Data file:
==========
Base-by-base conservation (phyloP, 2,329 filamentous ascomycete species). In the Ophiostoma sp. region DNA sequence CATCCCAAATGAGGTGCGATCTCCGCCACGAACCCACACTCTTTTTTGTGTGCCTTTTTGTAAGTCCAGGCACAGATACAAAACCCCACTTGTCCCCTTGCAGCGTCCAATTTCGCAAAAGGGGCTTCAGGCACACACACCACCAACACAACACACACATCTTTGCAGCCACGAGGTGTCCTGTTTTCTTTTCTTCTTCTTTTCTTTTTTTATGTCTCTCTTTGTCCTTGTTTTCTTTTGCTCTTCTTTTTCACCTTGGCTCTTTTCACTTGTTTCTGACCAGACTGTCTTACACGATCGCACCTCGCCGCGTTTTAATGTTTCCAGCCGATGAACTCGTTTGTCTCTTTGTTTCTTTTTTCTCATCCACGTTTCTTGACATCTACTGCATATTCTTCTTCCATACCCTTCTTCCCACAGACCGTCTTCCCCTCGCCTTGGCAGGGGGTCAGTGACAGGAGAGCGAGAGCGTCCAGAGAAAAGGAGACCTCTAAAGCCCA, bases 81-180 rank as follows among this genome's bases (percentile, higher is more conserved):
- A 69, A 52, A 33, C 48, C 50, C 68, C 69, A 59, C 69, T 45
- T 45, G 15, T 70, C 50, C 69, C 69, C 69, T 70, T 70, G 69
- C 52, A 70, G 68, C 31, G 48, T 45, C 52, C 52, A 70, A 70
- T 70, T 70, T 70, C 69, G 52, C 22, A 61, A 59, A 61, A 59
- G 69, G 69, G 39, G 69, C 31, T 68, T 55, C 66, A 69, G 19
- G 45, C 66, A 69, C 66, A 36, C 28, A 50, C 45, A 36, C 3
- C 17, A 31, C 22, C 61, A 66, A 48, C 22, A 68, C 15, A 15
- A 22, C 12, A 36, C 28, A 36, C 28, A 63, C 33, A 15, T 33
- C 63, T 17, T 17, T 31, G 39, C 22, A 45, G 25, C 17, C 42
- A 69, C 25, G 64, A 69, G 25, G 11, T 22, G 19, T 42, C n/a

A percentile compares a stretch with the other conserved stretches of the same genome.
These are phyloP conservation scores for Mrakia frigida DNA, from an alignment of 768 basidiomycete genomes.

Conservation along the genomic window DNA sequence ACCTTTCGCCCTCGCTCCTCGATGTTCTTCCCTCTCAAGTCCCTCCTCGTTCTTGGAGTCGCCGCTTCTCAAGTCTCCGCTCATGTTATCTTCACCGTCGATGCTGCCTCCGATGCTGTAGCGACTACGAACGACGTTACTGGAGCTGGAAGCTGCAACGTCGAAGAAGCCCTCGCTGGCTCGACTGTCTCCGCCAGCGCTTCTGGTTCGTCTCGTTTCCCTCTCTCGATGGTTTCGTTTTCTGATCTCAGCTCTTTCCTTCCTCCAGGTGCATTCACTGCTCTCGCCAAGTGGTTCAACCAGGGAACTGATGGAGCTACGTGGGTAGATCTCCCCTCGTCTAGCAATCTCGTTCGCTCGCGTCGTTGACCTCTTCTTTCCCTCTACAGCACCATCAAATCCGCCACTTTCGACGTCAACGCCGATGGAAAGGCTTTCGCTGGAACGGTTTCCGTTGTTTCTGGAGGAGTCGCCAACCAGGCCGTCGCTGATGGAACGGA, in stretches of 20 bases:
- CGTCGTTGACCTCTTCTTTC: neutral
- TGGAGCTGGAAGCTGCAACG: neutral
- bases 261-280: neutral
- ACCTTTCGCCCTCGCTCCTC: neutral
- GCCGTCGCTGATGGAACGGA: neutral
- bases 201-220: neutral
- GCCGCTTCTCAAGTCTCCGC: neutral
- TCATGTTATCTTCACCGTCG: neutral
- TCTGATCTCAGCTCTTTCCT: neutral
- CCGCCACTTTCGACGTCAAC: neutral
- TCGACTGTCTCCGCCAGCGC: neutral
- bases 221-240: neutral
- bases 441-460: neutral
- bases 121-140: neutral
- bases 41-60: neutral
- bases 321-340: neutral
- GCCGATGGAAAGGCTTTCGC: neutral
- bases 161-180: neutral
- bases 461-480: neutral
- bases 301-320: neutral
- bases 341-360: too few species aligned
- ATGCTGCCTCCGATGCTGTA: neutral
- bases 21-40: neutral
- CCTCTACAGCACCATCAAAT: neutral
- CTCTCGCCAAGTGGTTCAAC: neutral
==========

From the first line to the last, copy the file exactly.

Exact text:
Base-by-base conservation (phyloP, 2,329 filamentous ascomycete species). In the Ophiostoma sp. region DNA sequence CATCCCAAATGAGGTGCGATCTCCGCCACGAACCCACACTCTTTTTTGTGTGCCTTTTTGTAAGTCCAGGCACAGATACAAAACCCCACTTGTCCCCTTGCAGCGTCCAATTTCGCAAAAGGGGCTTCAGGCACACACACCACCAACACAACACACACATCTTTGCAGCCACGAGGTGTCCTGTTTTCTTTTCTTCTTCTTTTCTTTTTTTATGTCTCTCTTTGTCCTTGTTTTCTTTTGCTCTTCTTTTTCACCTTGGCTCTTTTCACTTGTTTCTGACCAGACTGTCTTACACGATCGCACCTCGCCGCGTTTTAATGTTTCCAGCCGATGAACTCGTTTGTCTCTTTGTTTCTTTTTTCTCATCCACGTTTCTTGACATCTACTGCATATTCTTCTTCCATACCCTTCTTCCCACAGACCGTCTTCCCCTCGCCTTGGCAGGGGGTCAGTGACAGGAGAGCGAGAGCGTCCAGAGAAAAGGAGACCTCTAAAGCCCA, bases 81-180 rank as follows among this genome's bases (percentile, higher is more conserved):
- A 69, A 52, A 33, C 48, C 50, C 68, C 69, A 59, C 69, T 45
- T 45, G 15, T 70, C 50, C 69, C 69, C 69, T 70, T 70, G 69
- C 52, A 70, G 68, C 31, G 48, T 45, C 52, C 52, A 70, A 70
- T 70, T 70, T 70, C 69, G 52, C 22, A 61, A 59, A 61, A 59
- G 69, G 69, G 39, G 69, C 31, T 68, T 55, C 66, A 69, G 19
- G 45, C 66, A 69, C 66, A 36, C 28, A 50, C 45, A 36, C 3
- C 17, A 31, C 22, C 61, A 66, A 48, C 22, A 68, C 15, A 15
- A 22, C 12, A 36, C 28, A 36, C 28, A 63, C 33, A 15, T 33
- C 63, T 17, T 17, T 31, G 39, C 22, A 45, G 25, C 17, C 42
- A 69, C 25, G 64, A 69, G 25, G 11, T 22, G 19, T 42, C n/a

A percentile compares a stretch with the other conserved stretches of the same genome.
These are phyloP conservation scores for Mrakia frigida DNA, from an alignment of 768 basidiomycete genomes.

Conservation along the genomic window DNA sequence ACCTTTCGCCCTCGCTCCTCGATGTTCTTCCCTCTCAAGTCCCTCCTCGTTCTTGGAGTCGCCGCTTCTCAAGTCTCCGCTCATGTTATCTTCACCGTCGATGCTGCCTCCGATGCTGTAGCGACTACGAACGACGTTACTGGAGCTGGAAGCTGCAACGTCGAAGAAGCCCTCGCTGGCTCGACTGTCTCCGCCAGCGCTTCTGGTTCGTCTCGTTTCCCTCTCTCGATGGTTTCGTTTTCTGATCTCAGCTCTTTCCTTCCTCCAGGTGCATTCACTGCTCTCGCCAAGTGGTTCAACCAGGGAACTGATGGAGCTACGTGGGTAGATCTCCCCTCGTCTAGCAATCTCGTTCGCTCGCGTCGTTGACCTCTTCTTTCCCTCTACAGCACCATCAAATCCGCCACTTTCGACGTCAACGCCGATGGAAAGGCTTTCGCTGGAACGGTTTCCGTTGTTTCTGGAGGAGTCGCCAACCAGGCCGTCGCTGATGGAACGGA, in stretches of 20 bases:
- CGTCGTTGACCTCTTCTTTC: neutral
- TGGAGCTGGAAGCTGCAACG: neutral
- bases 261-280: neutral
- ACCTTTCGCCCTCGCTCCTC: neutral
- GCCGTCGCTGATGGAACGGA: neutral
- bases 201-220: neutral
- GCCGCTTCTCAAGTCTCCGC: neutral
- TCATGTTATCTTCACCGTCG: neutral
- TCTGATCTCAGCTCTTTCCT: neutral
- CCGCCACTTTCGACGTCAAC: neutral
- TCGACTGTCTCCGCCAGCGC: neutral
- bases 221-240: neutral
- bases 441-460: neutral
- bases 121-140: neutral
- bases 41-60: neutral
- bases 321-340: neutral
- GCCGATGGAAAGGCTTTCGC: neutral
- bases 161-180: neutral
- bases 461-480: neutral
- bases 301-320: neutral
- bases 341-360: too few species aligned
- ATGCTGCCTCCGATGCTGTA: neutral
- bases 21-40: neutral
- CCTCTACAGCACCATCAAAT: neutral
- CTCTCGCCAAGTGGTTCAAC: neutral